Children’s Book Week starts today, May 10th. This annual celebration of children’s books, reading, and storytelling has been honored nationwide since 1919.
In 1913, Franklin K. Matthiews, the librarian of the Boy Scouts of America, began touring the country to promote higher standards in children’s books. It was Matthiews who suggested Children’s Book Week, which would be supported by publishers, booksellers, and librarians. With the help of powerful allies, in 1916 the American Booksellers Association and the American Library Association worked with the Boy Scouts in sponsoring a Good Book Week.
The Children’s Book Council was formed in 1944 and assumed responsbility for Children’s Book Week, which was moved from November to May in 2008. That year, they also created the Children’s Choice Book Awards. The third annual Children’s Choice Book Awards will be held Tuesday, May 11, at Guastavino’s in New York City.
To learn more about Children’s Book Week and to view some of the events taking place locally and nationwide, please visit the Children’s Book Week website.
How do you, your school or library plan to celebrate Children’s Book Week?
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National Poetry Month (NPM) is a month-long, national celebration of poetry that takes place each April. Established by the Academy of American Poets, the concept is to increase public awareness of the art of poetry, living poets, our complex poetic heritage, and poetry books and journals.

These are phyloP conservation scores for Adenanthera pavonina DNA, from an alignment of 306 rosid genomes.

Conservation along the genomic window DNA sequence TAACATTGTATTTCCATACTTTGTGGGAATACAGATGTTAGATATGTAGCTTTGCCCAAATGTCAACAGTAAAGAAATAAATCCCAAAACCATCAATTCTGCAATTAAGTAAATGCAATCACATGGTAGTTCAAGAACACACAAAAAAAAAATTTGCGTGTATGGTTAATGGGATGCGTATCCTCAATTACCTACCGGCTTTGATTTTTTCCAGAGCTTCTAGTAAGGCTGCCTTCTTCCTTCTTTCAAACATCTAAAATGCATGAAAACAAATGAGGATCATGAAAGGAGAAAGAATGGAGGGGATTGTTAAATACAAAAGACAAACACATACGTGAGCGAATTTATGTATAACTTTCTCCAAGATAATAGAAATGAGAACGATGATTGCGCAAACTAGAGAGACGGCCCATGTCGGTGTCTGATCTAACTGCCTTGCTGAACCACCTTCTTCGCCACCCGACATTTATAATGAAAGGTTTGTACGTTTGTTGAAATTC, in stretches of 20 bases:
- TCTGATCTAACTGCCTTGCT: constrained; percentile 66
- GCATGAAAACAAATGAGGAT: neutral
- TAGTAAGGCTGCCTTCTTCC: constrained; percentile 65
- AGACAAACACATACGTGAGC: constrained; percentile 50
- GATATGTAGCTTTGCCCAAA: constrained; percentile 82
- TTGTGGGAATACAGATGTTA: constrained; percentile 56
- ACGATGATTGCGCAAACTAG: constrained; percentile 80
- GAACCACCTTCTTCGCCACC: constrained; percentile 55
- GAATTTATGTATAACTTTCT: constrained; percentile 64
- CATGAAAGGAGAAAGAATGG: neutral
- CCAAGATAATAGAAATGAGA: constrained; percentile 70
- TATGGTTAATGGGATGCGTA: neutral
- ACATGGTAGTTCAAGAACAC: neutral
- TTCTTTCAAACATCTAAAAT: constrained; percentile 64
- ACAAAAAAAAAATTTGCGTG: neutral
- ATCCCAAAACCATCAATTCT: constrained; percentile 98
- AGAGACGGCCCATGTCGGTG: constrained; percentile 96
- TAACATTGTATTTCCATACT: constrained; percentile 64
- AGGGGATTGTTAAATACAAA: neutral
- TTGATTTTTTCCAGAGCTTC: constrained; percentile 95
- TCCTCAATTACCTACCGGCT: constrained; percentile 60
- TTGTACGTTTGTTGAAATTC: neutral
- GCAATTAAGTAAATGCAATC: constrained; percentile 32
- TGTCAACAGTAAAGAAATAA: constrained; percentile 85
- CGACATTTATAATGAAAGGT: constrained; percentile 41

First celebrated in 1996, the Academy reaches out to educators, librarians, and booksellers, distributing hundreds of thousands of NPM posters and holding special events.
The Academy’s website offers free poetry lesson plans and tip sheets for teachers, tip sheets for librarians and booksellers, and a list of 30 ways you can celebrate National Poetry Month.
How do you plan to celebrate National Poetry Month?
I think I’ll dig out a poetry collection that belonged to my late mother and read “Paul Revere’s Ride” by Henry Wadsworth Longfellow. In high school, we were required to memorize the entire poem. It surprises me how much I remember of this poem despite the fact that I’ve been out of high school for over 20 years (yes, I am as old as dirt).
I used “Paul Revere’s Ride” for an assignment in my college public speaking course. Condensing a famous poem isn’t easy, but it was neat to relive a tiny bit of my childhood by reciting it again.
Whether you reacquaint yourself with poems you loved years ago or discover a new poet whose work you enjoy, be sure to celebrate National Poetry Month in some way. If you decide to pen your own poem, I would be thrilled if you shared it here.